In a region where their voices often go unheard, Stories in the Attic will help children understand their rights – in the light of God’s love for them. How will this new program empower Middle Eastern children? By sharing something every child loves to hear – stories.

“I know that Jesus is with me,” says SAT-7 scriptwriter Layal Ghanem. “I know that for a fact. And I want children to know it, too.”

This is Ghanem’s vision for Stories in the Attic, a SAT-7 KIDS show that has just begun filming. “The focus is on children’s rights,” she adds, “because awareness in the Middle East and North Africa (MENA) is low.”


Awareness is low – and violations are everywhere. Child marriage, child labour, and Female Genital Mutilation (FGM) are rife in parts of the region, as is violence by parents.

And, while children in authoritarian families may be denied their right to play, their more impoverished peers often have plenty of free time – because they have no access to education.

“It’s always one or the other,” says Ghanem. “It is very rare to see a child with the correct equilibrium in their life.”


Stories in the Attic shows children they have the right to a safe, happy childhood – and the responsibility to love others. While it tackles some weighty issues, the storytelling show is filled with positivity, laughter, and play.

The program is set in a house in Lebanon, owned by a family who fled the country during the civil war. Since the owners have not returned, the house is being rented out, and every child who comes to live there discovers something very special.

In the attic, there is a painting – a painting that comes to life.

The characters in the paintings in Stories in the Attic come to life and share stories that children can relate to.

The artwork portrays four women, one of whom is played by Ghanem herself. These friendly characters step out of the frame to tell stories – including Bible stories – that shed light on the issues the children face.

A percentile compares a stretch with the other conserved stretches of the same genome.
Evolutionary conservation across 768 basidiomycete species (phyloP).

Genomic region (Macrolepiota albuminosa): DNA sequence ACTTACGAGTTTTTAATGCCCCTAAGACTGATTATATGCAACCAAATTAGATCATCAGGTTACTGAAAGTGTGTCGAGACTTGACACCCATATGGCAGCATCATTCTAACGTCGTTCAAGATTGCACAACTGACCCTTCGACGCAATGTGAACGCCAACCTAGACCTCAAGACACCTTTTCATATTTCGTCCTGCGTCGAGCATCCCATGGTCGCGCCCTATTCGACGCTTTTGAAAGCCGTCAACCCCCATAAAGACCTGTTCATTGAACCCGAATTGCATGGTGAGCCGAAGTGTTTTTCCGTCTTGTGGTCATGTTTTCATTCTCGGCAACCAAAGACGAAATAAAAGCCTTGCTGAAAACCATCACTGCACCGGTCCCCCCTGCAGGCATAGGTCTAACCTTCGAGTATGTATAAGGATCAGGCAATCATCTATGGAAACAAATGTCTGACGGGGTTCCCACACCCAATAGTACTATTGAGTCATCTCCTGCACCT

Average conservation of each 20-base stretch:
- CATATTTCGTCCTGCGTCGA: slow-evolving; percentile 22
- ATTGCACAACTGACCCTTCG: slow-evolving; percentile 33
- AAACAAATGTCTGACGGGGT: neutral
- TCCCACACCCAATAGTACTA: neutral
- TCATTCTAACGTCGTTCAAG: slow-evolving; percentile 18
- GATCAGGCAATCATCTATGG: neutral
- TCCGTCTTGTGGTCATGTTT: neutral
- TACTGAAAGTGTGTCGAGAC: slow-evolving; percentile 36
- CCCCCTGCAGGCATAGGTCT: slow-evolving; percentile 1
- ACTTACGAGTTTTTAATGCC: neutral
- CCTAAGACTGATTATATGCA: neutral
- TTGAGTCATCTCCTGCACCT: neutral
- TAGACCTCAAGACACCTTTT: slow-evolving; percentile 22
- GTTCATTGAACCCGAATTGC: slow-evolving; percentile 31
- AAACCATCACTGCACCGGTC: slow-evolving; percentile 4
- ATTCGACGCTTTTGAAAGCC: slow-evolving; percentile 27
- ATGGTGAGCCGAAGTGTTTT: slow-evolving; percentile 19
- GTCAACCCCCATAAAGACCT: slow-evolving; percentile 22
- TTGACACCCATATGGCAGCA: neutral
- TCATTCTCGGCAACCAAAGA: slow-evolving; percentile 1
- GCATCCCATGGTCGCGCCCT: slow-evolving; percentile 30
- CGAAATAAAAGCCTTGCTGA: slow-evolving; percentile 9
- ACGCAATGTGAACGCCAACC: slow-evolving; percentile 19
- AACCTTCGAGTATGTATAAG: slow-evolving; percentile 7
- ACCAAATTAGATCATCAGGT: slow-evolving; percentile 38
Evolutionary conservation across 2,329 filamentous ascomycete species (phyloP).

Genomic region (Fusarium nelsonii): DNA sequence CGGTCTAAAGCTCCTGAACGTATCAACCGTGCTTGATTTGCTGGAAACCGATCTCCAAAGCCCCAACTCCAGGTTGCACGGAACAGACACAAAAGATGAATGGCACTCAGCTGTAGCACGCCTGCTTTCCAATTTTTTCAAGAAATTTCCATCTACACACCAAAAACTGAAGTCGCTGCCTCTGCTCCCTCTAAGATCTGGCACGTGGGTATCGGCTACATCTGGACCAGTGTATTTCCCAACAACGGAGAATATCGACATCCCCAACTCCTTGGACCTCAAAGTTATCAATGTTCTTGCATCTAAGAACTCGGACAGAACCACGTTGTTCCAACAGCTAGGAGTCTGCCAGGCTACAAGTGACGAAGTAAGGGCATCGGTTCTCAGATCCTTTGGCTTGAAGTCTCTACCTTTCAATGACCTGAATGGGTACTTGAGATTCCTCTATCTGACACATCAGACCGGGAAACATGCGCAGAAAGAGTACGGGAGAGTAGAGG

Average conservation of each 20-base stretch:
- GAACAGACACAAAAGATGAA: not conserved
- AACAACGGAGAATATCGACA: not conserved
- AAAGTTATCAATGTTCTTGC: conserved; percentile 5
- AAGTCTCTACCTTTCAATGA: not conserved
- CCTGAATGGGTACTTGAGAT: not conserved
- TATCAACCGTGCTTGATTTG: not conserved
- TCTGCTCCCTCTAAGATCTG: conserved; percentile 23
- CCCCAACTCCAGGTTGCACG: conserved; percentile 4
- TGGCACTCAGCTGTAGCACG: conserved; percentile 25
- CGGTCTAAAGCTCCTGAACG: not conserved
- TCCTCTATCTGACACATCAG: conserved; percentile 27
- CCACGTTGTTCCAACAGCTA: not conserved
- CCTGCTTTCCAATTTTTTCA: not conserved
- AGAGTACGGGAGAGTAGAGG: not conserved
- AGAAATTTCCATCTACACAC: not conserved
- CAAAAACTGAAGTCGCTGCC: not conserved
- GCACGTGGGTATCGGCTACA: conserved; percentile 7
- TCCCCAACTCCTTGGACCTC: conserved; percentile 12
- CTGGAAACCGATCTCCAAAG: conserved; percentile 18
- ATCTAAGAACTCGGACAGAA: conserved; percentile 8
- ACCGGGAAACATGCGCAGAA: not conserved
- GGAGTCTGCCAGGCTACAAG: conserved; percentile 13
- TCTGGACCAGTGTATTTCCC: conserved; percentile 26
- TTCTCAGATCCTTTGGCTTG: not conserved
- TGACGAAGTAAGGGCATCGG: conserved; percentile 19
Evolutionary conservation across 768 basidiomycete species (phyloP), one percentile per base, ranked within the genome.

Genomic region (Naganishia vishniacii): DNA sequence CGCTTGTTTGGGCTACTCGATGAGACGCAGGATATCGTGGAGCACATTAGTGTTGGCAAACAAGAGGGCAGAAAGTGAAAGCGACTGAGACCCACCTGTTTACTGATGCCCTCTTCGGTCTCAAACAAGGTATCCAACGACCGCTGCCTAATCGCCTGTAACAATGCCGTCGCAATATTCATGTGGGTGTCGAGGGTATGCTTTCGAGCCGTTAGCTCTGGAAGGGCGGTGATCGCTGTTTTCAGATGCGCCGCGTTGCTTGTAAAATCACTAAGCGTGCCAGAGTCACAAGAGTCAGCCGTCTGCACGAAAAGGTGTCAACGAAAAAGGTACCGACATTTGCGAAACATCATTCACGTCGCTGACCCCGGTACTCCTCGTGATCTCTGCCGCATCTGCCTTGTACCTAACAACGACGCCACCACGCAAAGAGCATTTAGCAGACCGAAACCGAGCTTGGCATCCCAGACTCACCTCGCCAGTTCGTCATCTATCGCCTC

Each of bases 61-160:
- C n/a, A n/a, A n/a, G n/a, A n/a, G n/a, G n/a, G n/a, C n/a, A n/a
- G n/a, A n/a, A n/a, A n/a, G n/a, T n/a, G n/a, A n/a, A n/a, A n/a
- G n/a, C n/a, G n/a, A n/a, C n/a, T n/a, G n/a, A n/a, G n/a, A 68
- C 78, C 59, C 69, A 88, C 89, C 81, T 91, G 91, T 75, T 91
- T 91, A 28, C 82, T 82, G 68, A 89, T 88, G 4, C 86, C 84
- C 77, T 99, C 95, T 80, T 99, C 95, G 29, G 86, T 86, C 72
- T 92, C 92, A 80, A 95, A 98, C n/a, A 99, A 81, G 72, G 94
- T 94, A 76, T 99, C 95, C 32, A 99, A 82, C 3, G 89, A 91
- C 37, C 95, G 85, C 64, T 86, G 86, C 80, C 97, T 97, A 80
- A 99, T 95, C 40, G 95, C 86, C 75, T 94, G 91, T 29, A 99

The initial 15 episodes will cover gender inequality, child labour, marriage, and disability, as well as issues such as bullying, obesity, and screen time.

The show’s very first topic, however, is one that will ring true with children across the MENA: dealing with controlling loved ones.


In this episode, the storytellers help a child whose friend is “bossy” and critical of her. While assuring the child she should be free to make her own choices, they encourage her to see that one of the girls in the painting is anxious for her, and to react towards her with kindness.

To help her understand, they tell a story about a free-spirited young girl. Afraid to displease her strict parents, the girl moderates her own behaviour. But when she becomes similarly overbearing to her beloved baby brother – because she wants the best for him – she sees her parents’ own care for her.

When they observe the situation, her parents, in turn, reassure the girl of their unconditional love – and she breathes freely again.


As well as warmth and meaning, many of the stories are filled with joyful comedy.

“When we are laughing, things make sense,” Ghanem explains. “If we relate to a character who is doing wrong, sometimes our defense mechanisms kick in. But if we are laughing, we loosen up – and we start listening.”

Ghanem herself places high value on joy and play in all her work.

“I’m still in touch with my own inner child,” she says. “And that makes everything easier.”

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